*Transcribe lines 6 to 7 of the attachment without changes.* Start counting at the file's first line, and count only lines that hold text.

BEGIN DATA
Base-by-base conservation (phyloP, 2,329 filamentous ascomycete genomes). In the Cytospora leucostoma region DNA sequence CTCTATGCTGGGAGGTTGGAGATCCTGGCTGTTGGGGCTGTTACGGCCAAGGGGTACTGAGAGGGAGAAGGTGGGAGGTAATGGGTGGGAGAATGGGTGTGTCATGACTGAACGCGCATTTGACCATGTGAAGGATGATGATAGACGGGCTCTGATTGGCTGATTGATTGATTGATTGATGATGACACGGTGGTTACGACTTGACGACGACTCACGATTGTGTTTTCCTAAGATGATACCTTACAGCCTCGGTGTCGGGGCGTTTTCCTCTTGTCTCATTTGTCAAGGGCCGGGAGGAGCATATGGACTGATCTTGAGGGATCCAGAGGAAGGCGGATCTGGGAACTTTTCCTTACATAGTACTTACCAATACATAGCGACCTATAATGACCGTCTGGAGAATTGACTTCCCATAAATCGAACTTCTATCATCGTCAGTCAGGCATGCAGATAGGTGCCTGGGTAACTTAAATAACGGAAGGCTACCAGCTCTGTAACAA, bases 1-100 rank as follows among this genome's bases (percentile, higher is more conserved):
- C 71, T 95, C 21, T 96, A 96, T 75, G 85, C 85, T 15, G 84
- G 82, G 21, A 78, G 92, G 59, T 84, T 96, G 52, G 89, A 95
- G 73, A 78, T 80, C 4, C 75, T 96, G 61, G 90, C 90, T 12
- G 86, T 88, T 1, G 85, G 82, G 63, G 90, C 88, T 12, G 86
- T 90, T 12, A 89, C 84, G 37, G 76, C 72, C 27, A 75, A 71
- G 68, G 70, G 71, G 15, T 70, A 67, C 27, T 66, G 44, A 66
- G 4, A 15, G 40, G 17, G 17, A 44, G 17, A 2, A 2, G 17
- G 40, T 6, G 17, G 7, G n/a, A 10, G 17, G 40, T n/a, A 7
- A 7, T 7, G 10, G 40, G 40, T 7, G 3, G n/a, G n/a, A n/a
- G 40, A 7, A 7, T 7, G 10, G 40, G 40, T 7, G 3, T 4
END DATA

- T 90, T 12, A 89, C 84, G 37, G 76, C 72, C 27, A 75, A 71
- G 68, G 70, G 71, G 15, T 70, A 67, C 27, T 66, G 44, A 66